As a check of the above primers three clones of previously amplified 18S genes from each of five different species of ciliates were run on a gel. In all 15 lanes only a single band was detected, although mobility on lanes varied with species and when DNA was isolated, cloned into the PCR®2·1-TOPO vector (Invitrogen BV, Leek, the Netherlands) following the manufacturer's instructions and sequenced from these bands, all showed greatest similarity to the sequence corresponding to the original ciliate from which it had been isolated. This demonstrated the potential of this technique to produce amplicons from a number of different ciliate species.
Samples collected simultaneously from eight sheep which had been fed on the same diet, and housed together demonstrated that there was considerable inter-animal variation in the composition of the major ciliate species present in the rumen (Fig. 1). However, when samples were collected on four successive days from a single sheep, no variation was detected between samples (Fig. 2). These two observations imply that, at least in the short term, there is relatively little difference in the major ciliate population of an individual sheep with time, but that there is considerable variation between animals, despite them being co-housed and fed an identical diet.
Although the primers had been shown to be capable of being used to amplify ciliate 18S genes, it was necessary to verify that the observations seen in Figs 1 and 2 were not the result of amplifying either 18S genes from other sources, or 16S genes from rumen bacteria. The validity of the amplicons was investigated by extracting DNA from 10 bands from the gel shown in Fig. 1, and cloning the DNA into the PCR®2·1-TOPO vector (Invitrogen BV, Leek, The Netherlands) following the manufacturer's instructions. Plasmids were isolated from recombinant colonies using a plasmid extraction kit (Qiagen Ltd) following the manufacturer's instructions, and the nucleotide sequence of the insert was determined using an ABI PrismTM 377XL DNA sequencer (Applied Biosystems, Warrington, UK). BLASTN analysis indicated that the ‘best hit’ in all cases corresponded to known 18S rDNA sequences from rumen ciliates.
Given the apparent day-to-day stability in the composition of the most abundant ciliate species within a single sheep this suggests that the technique has potential for monitoring a population as a result of an environmental change such as alteration of diet. Figure 3 shows the profiles obtained from four sheep fed on either high or low protein diets in a 2 × 2 switch-over design. In similar types of research from other ecosystems, pair-wise comparison between individual lanes was performed by calculating Euclidean distance relationships between lanes (e.g. Eiler et al. 2003). Here bands were scored as either present or absent on the gel and all lanes were compared against each other and a pair-wise matrix was constructed for all comparisons. This effectively means that the analysis was performed by one of the other Minkowski Metrics (of which Euclidean Distance analysis is an example) – Hamming Distances.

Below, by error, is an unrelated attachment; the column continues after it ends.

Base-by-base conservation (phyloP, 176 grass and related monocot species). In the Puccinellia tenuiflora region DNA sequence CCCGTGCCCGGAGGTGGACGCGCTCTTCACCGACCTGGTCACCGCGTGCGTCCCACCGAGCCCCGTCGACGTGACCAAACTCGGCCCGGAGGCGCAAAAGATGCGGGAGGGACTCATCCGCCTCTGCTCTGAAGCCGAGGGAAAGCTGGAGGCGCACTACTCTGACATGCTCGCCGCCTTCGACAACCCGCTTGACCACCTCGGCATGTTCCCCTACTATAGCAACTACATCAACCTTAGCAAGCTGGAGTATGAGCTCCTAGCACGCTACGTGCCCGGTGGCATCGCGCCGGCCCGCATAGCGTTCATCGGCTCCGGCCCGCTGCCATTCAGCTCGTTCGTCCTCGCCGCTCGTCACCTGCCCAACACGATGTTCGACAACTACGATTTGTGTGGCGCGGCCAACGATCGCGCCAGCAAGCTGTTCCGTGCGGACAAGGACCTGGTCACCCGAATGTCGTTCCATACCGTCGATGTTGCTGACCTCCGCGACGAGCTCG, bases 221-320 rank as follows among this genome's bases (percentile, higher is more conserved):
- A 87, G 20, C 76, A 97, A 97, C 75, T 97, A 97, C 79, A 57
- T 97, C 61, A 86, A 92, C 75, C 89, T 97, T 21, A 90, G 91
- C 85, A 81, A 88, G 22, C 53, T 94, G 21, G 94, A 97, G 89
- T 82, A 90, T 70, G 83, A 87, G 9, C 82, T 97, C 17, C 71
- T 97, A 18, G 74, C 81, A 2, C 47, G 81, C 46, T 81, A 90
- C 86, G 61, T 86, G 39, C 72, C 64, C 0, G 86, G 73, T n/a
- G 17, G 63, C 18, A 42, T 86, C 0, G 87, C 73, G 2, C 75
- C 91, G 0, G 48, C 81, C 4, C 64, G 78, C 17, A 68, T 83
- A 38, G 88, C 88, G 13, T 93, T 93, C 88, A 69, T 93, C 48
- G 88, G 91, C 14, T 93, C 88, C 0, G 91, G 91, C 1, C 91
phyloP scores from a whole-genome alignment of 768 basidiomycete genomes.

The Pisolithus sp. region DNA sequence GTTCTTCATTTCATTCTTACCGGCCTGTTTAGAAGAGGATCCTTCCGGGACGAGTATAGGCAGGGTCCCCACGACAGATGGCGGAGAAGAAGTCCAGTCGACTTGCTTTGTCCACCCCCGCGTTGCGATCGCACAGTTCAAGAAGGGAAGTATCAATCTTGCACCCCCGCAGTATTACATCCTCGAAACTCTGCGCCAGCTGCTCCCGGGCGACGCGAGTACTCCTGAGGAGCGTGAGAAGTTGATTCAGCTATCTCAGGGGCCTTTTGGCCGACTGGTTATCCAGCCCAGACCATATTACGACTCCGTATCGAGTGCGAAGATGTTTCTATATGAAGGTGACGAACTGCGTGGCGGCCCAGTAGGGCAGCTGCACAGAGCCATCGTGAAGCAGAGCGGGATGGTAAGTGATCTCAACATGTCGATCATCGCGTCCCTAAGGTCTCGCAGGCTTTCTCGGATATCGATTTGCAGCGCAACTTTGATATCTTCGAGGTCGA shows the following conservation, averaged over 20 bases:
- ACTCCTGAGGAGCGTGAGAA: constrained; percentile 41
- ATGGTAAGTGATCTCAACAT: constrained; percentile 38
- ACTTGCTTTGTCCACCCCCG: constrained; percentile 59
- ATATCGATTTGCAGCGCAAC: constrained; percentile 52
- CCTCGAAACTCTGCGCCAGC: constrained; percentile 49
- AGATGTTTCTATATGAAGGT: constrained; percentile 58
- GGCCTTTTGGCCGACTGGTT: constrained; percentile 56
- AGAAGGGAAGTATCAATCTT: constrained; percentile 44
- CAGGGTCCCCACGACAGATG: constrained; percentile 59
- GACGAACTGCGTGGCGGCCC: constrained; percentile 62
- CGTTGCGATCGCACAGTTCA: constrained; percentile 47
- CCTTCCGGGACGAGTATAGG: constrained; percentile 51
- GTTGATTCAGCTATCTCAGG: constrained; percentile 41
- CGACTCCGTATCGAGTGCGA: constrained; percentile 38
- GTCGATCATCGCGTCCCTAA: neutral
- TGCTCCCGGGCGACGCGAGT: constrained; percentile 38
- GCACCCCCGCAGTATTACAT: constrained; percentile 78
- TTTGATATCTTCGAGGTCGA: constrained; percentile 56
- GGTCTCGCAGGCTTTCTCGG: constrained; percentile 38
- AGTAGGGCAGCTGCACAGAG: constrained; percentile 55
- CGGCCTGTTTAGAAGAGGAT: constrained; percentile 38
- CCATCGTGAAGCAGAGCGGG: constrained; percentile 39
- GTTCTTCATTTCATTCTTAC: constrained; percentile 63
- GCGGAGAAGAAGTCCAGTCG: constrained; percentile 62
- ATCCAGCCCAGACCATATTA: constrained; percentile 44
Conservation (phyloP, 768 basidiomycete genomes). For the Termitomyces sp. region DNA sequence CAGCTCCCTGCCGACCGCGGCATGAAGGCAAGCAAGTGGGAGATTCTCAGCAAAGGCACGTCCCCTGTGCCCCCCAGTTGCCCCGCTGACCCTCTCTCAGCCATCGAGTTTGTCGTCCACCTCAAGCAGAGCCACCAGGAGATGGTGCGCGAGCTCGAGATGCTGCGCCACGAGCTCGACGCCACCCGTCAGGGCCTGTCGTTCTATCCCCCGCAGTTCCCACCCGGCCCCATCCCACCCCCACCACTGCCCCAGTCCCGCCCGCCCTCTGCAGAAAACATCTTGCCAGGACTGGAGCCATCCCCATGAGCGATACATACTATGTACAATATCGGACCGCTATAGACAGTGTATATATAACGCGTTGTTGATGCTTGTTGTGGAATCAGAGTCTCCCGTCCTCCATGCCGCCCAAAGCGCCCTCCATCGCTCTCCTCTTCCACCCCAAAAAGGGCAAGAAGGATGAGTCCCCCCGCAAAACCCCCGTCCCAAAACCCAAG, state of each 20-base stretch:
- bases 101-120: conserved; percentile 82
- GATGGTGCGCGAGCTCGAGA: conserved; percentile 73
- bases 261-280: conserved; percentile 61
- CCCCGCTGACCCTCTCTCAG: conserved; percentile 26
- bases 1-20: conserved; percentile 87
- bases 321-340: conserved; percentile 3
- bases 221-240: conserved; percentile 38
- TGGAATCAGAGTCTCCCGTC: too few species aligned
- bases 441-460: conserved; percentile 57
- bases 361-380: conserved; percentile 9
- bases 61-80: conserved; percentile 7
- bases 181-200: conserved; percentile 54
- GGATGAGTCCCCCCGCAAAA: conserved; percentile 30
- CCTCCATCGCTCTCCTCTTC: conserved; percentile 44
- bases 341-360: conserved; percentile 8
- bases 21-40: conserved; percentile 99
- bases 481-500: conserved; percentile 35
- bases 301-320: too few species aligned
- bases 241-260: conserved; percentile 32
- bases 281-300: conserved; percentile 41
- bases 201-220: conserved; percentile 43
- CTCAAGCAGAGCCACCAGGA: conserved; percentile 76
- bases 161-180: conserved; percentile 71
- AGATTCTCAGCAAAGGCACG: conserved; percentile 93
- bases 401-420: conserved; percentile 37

This matrix was then used as the input file for the Neighbor program within PHYLIP (Felsenstein 1989). The relationship between lanes can be summarized according to the pattern observed in Fig. 4. This demonstrates that although there is variation in the pattern observed between samples collected from different sheep, that the biggest change in the population dynamics is as a result of dietary change.
The fact that the cloned samples yielded single bands on DGGE gels allowed these primers to be used with confidence. In addition, the diversity seen between the populations from different sheep (Fig. 1) demonstrates that the primers have the ability to detect several sequences within a sample, and that they also have the potential to be used as detectors of biodiversity. Equally it is clear from Fig. 2 that the reproducibility of the technique is stable from day-to-day – based on the assumption that there is unlikely to be a major change in the ciliate population of a sheep's rumen from day-to-day on a constant diet.
Due to the potential ability to detect variability, coupled with the stability within the rumen as an ecosystem over a short period of time, makes DGGE analysis a perfect system to monitor population shifts as a result of changes to the rumen ecosystem. An example of the potential use of this approach is seen in Fig. 3, where samples have been collected from the same four sheep each on different diets at different time points. The interpretation of this figure, as calculated by Hamming Distances, is seen in Fig. 4, where it is clearly demonstrated that there is less animal-to-animal variation than there is variation seen on diet.
In conclusion, DGGE analysis is a powerful tool for detecting and analysing the biodiversity in the major rumen ciliate population between animals fed on a single diet, as over a short time there is relatively little change within a single animal. Furthermore, it can be used to measure the response resulting from a dietary change, allowing it to determine if the postdietary change is greater than that already naturally observed between sheep.
The Rowett Research Institute receives funding from the Scottish Executive Environmental and Rural Affairs Department. This investigation has been supported by a European Union funded thematic research programme – ERCULE (European rumen ciliate collection QLRI-CT 2000 01455). Martina Regensbogenova was the recipient of a Training Studentship under the Rowett Research Institute's Marie Curie Training award (HPMT-CT-2001-00409).